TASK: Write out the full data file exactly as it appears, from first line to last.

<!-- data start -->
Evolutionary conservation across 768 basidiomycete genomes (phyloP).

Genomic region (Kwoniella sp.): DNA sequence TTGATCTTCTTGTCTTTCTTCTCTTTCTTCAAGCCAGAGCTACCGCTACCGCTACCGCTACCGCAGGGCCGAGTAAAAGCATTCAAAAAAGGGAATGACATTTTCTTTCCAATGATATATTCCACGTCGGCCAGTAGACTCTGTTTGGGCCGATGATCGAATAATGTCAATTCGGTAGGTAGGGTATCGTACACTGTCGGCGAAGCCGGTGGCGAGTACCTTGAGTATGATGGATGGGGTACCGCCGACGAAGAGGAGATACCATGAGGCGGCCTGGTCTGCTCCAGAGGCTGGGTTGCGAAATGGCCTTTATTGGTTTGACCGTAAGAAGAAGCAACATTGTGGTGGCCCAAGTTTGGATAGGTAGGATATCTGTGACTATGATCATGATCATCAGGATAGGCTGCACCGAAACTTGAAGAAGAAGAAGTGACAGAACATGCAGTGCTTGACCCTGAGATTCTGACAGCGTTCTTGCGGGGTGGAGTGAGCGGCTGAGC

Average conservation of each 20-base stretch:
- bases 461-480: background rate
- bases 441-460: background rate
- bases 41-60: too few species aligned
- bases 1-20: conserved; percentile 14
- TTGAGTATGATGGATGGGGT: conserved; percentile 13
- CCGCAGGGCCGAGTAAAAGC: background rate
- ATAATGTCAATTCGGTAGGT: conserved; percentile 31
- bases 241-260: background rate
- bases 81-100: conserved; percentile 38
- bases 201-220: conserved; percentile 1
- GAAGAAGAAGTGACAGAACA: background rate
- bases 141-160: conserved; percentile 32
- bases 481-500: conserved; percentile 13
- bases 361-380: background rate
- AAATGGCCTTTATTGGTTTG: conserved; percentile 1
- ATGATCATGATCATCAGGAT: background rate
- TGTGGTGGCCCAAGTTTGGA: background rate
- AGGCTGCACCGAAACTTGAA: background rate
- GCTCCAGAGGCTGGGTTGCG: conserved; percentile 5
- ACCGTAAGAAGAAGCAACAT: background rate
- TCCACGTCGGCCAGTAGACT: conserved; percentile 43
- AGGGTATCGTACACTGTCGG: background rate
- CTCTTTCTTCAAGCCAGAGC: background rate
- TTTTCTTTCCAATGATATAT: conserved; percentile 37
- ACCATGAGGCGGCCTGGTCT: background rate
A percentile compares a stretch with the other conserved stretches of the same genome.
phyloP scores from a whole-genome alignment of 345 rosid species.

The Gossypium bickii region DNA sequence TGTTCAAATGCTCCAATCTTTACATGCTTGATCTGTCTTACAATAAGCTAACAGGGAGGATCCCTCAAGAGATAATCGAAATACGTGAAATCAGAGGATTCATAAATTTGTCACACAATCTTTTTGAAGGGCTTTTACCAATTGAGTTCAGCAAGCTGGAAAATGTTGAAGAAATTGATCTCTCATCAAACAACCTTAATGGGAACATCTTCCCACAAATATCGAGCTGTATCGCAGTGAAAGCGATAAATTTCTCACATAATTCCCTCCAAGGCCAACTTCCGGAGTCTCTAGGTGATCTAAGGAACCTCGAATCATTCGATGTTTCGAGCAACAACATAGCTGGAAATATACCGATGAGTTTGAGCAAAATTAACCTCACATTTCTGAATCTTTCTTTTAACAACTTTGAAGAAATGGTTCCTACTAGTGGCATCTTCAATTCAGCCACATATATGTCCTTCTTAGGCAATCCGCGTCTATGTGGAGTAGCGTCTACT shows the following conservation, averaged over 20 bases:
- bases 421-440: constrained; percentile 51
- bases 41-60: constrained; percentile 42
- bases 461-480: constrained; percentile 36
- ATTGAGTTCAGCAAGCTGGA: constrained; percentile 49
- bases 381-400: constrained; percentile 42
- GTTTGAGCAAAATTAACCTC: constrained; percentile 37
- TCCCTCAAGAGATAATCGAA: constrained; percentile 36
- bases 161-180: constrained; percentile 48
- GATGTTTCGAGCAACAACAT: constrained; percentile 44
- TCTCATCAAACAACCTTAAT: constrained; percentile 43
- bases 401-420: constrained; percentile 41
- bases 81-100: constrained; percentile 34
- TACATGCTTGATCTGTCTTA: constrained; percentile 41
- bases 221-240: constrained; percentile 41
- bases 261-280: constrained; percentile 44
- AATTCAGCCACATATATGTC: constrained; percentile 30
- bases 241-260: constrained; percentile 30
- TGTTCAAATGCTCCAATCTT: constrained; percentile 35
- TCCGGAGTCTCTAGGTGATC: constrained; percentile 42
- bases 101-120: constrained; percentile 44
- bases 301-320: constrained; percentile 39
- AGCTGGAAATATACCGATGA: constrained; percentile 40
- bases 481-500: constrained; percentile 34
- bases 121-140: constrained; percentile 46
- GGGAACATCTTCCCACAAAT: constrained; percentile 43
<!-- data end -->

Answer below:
Evolutionary conservation across 768 basidiomycete genomes (phyloP).

Genomic region (Kwoniella sp.): DNA sequence TTGATCTTCTTGTCTTTCTTCTCTTTCTTCAAGCCAGAGCTACCGCTACCGCTACCGCTACCGCAGGGCCGAGTAAAAGCATTCAAAAAAGGGAATGACATTTTCTTTCCAATGATATATTCCACGTCGGCCAGTAGACTCTGTTTGGGCCGATGATCGAATAATGTCAATTCGGTAGGTAGGGTATCGTACACTGTCGGCGAAGCCGGTGGCGAGTACCTTGAGTATGATGGATGGGGTACCGCCGACGAAGAGGAGATACCATGAGGCGGCCTGGTCTGCTCCAGAGGCTGGGTTGCGAAATGGCCTTTATTGGTTTGACCGTAAGAAGAAGCAACATTGTGGTGGCCCAAGTTTGGATAGGTAGGATATCTGTGACTATGATCATGATCATCAGGATAGGCTGCACCGAAACTTGAAGAAGAAGAAGTGACAGAACATGCAGTGCTTGACCCTGAGATTCTGACAGCGTTCTTGCGGGGTGGAGTGAGCGGCTGAGC

Average conservation of each 20-base stretch:
- bases 461-480: background rate
- bases 441-460: background rate
- bases 41-60: too few species aligned
- bases 1-20: conserved; percentile 14
- TTGAGTATGATGGATGGGGT: conserved; percentile 13
- CCGCAGGGCCGAGTAAAAGC: background rate
- ATAATGTCAATTCGGTAGGT: conserved; percentile 31
- bases 241-260: background rate
- bases 81-100: conserved; percentile 38
- bases 201-220: conserved; percentile 1
- GAAGAAGAAGTGACAGAACA: background rate
- bases 141-160: conserved; percentile 32
- bases 481-500: conserved; percentile 13
- bases 361-380: background rate
- AAATGGCCTTTATTGGTTTG: conserved; percentile 1
- ATGATCATGATCATCAGGAT: background rate
- TGTGGTGGCCCAAGTTTGGA: background rate
- AGGCTGCACCGAAACTTGAA: background rate
- GCTCCAGAGGCTGGGTTGCG: conserved; percentile 5
- ACCGTAAGAAGAAGCAACAT: background rate
- TCCACGTCGGCCAGTAGACT: conserved; percentile 43
- AGGGTATCGTACACTGTCGG: background rate
- CTCTTTCTTCAAGCCAGAGC: background rate
- TTTTCTTTCCAATGATATAT: conserved; percentile 37
- ACCATGAGGCGGCCTGGTCT: background rate
A percentile compares a stretch with the other conserved stretches of the same genome.
phyloP scores from a whole-genome alignment of 345 rosid species.

The Gossypium bickii region DNA sequence TGTTCAAATGCTCCAATCTTTACATGCTTGATCTGTCTTACAATAAGCTAACAGGGAGGATCCCTCAAGAGATAATCGAAATACGTGAAATCAGAGGATTCATAAATTTGTCACACAATCTTTTTGAAGGGCTTTTACCAATTGAGTTCAGCAAGCTGGAAAATGTTGAAGAAATTGATCTCTCATCAAACAACCTTAATGGGAACATCTTCCCACAAATATCGAGCTGTATCGCAGTGAAAGCGATAAATTTCTCACATAATTCCCTCCAAGGCCAACTTCCGGAGTCTCTAGGTGATCTAAGGAACCTCGAATCATTCGATGTTTCGAGCAACAACATAGCTGGAAATATACCGATGAGTTTGAGCAAAATTAACCTCACATTTCTGAATCTTTCTTTTAACAACTTTGAAGAAATGGTTCCTACTAGTGGCATCTTCAATTCAGCCACATATATGTCCTTCTTAGGCAATCCGCGTCTATGTGGAGTAGCGTCTACT shows the following conservation, averaged over 20 bases:
- bases 421-440: constrained; percentile 51
- bases 41-60: constrained; percentile 42
- bases 461-480: constrained; percentile 36
- ATTGAGTTCAGCAAGCTGGA: constrained; percentile 49
- bases 381-400: constrained; percentile 42
- GTTTGAGCAAAATTAACCTC: constrained; percentile 37
- TCCCTCAAGAGATAATCGAA: constrained; percentile 36
- bases 161-180: constrained; percentile 48
- GATGTTTCGAGCAACAACAT: constrained; percentile 44
- TCTCATCAAACAACCTTAAT: constrained; percentile 43
- bases 401-420: constrained; percentile 41
- bases 81-100: constrained; percentile 34
- TACATGCTTGATCTGTCTTA: constrained; percentile 41
- bases 221-240: constrained; percentile 41
- bases 261-280: constrained; percentile 44
- AATTCAGCCACATATATGTC: constrained; percentile 30
- bases 241-260: constrained; percentile 30
- TGTTCAAATGCTCCAATCTT: constrained; percentile 35
- TCCGGAGTCTCTAGGTGATC: constrained; percentile 42
- bases 101-120: constrained; percentile 44
- bases 301-320: constrained; percentile 39
- AGCTGGAAATATACCGATGA: constrained; percentile 40
- bases 481-500: constrained; percentile 34
- bases 121-140: constrained; percentile 46
- GGGAACATCTTCCCACAAAT: constrained; percentile 43